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Recycled art subject of public lecture

Recycled art subject of public lecture

In the hands of artists, even decommissioned guns can be the raw material for a work of art, says a researcher interested in the anthropology of art.

With increased interest in sustainability, recycled art is the focus of a lecture on Thursday at Massey’s Wellington campus.

Dr Patrick Laviolette, a senior lecturer at the School of Visual and Material Culture, says a Holden car made from corrugated iron and a cow made from corned beef cans are other examples of recycled art.

“New Zealand artist Michael Tuffery’s sculpture Pisupo Lua Afe (Corned Beef, 2000) reminds us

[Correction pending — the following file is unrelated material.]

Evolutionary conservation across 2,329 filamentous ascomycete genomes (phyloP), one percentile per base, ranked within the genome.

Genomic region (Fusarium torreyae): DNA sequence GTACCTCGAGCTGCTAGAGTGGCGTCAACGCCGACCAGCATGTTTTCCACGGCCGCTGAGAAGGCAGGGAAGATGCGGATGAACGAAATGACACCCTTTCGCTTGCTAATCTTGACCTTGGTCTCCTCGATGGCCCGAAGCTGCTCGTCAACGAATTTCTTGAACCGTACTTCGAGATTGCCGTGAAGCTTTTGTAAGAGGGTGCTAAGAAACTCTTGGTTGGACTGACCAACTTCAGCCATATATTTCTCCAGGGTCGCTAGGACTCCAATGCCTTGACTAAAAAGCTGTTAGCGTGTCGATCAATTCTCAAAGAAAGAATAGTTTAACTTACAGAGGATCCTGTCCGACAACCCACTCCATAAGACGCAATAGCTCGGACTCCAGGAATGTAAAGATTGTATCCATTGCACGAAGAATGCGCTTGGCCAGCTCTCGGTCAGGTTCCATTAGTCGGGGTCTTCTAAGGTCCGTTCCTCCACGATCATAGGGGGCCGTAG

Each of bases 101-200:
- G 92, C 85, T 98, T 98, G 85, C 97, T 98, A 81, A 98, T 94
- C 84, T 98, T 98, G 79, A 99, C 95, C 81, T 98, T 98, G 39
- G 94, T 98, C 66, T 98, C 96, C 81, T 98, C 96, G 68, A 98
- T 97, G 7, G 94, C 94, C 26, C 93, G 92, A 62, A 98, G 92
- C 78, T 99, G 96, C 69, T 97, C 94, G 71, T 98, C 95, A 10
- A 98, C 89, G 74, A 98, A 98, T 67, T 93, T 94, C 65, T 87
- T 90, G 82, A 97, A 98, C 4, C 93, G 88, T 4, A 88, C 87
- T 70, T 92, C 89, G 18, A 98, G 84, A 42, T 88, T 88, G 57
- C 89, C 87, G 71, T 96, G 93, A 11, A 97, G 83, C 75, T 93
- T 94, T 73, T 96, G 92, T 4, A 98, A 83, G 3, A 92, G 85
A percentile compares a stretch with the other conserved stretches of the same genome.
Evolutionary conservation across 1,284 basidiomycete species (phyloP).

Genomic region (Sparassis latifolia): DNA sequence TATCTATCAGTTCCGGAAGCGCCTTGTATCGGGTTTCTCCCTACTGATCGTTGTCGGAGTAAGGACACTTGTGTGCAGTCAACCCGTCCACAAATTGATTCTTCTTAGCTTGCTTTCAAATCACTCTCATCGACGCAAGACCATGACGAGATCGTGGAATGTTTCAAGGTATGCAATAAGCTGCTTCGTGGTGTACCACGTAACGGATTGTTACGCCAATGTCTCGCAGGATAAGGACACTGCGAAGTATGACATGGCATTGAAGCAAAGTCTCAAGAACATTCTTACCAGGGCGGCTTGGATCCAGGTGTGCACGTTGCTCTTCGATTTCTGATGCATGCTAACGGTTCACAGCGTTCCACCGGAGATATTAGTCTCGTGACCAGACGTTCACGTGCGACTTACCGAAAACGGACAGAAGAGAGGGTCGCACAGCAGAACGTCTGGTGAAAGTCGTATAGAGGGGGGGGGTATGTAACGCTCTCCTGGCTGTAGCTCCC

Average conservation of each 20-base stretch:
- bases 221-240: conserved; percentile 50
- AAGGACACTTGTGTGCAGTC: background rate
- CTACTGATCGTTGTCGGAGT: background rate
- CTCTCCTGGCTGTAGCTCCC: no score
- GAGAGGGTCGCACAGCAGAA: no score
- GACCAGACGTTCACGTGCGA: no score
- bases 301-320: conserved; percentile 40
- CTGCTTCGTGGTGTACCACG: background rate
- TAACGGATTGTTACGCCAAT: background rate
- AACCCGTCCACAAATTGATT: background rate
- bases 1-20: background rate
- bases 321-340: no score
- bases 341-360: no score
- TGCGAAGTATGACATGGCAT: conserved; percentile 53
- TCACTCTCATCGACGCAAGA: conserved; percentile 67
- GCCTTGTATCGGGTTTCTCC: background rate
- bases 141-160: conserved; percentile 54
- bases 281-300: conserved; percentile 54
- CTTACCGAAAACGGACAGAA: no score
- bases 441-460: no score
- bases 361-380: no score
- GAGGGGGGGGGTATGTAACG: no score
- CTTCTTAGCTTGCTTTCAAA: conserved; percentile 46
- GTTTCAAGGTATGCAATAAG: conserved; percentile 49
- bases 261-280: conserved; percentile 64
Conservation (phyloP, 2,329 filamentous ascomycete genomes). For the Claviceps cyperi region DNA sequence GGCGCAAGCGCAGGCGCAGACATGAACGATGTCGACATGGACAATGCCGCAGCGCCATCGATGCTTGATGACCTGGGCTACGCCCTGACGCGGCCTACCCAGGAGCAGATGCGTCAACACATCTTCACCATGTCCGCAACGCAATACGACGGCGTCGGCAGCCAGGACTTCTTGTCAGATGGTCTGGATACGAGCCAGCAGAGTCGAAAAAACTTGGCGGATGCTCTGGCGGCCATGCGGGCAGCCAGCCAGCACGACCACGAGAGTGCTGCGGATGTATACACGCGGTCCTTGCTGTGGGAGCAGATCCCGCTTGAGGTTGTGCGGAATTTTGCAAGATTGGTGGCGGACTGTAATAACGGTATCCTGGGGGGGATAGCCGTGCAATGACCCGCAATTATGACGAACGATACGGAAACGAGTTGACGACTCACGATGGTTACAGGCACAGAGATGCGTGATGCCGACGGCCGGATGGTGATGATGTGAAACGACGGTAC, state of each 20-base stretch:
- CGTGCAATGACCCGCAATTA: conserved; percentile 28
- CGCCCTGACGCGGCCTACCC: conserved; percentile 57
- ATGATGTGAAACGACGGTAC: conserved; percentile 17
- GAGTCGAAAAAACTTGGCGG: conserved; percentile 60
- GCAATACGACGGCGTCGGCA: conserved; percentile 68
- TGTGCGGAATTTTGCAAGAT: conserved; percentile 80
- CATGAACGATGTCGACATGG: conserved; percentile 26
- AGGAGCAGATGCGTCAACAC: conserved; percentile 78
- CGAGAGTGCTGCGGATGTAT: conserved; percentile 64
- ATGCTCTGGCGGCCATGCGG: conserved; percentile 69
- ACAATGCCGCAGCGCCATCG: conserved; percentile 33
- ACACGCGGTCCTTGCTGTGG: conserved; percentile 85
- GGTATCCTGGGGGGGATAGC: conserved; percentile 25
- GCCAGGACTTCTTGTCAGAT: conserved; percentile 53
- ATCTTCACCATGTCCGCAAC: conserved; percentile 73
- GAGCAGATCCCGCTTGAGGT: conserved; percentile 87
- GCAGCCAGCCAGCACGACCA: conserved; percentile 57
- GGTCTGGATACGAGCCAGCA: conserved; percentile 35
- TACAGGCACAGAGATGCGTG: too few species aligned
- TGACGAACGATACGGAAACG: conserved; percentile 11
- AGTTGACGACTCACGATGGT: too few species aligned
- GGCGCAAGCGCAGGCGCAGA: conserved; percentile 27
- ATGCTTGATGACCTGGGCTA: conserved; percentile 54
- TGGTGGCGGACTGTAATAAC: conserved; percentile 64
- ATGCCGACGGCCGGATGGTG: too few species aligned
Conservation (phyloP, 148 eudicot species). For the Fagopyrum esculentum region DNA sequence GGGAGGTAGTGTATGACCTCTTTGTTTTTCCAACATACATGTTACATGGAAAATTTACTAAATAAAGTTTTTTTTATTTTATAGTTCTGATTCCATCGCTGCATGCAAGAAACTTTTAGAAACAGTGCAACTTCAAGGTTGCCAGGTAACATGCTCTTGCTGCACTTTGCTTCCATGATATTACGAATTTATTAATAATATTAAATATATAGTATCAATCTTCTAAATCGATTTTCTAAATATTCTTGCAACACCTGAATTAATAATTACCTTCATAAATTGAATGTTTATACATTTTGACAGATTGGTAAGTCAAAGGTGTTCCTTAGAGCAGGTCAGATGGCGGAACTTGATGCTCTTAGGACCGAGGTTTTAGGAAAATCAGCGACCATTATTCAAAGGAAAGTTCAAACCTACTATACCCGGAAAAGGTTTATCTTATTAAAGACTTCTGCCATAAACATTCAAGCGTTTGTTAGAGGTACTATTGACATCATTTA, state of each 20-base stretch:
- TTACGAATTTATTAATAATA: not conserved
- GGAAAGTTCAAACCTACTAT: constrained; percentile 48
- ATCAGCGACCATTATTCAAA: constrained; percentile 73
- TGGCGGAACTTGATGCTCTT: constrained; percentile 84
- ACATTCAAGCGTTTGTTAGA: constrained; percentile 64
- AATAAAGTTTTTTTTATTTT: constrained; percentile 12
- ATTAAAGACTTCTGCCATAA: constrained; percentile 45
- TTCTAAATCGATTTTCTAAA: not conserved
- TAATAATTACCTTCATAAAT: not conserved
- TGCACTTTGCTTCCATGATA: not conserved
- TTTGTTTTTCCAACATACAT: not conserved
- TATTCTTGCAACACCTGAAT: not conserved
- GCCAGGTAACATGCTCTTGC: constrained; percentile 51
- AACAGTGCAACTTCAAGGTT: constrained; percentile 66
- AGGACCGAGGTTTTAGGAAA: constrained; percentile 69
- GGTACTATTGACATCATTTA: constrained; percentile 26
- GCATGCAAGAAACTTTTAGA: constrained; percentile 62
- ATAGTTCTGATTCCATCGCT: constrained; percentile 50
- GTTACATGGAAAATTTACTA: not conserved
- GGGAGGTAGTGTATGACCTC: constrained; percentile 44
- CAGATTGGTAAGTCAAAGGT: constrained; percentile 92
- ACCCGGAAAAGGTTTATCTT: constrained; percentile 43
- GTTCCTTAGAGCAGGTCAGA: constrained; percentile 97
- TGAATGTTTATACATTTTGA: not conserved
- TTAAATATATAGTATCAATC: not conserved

that New Zealand grocery exporters sent mixed blessings when they shipped fatty foods to Pacific islands,” Dr Laviolette says.

“My presentation challenges superficial views of ‘recyclia’ (or recycled art) and examines more conceptual, holistic perspectives. What does recycled art tell us about our society and the things we use and consume?

“Seemingly un-aesthetic things associated with violence and waste can be transformed into creative messages that are both artistically beautiful and political.”

The School of Visual and Material Culture, part of the College of Creative Arts, is a centre of teaching and research excellence that seeks to develop new perspectives between people and things in the images and objects that shape everyday life. It offers a Postgraduate Diploma in Visual and Material Culture, Master of Arts, Master of Philosophy and Doctorate of Philosophy.


What: Public lecture – A Recycled Art World For The Second Life Of Things
When: Thursday 15 November, 4pm
Where: Museum Building Theatrette, Massey University, Buckle St, Wellington
Free entry.

ENDS

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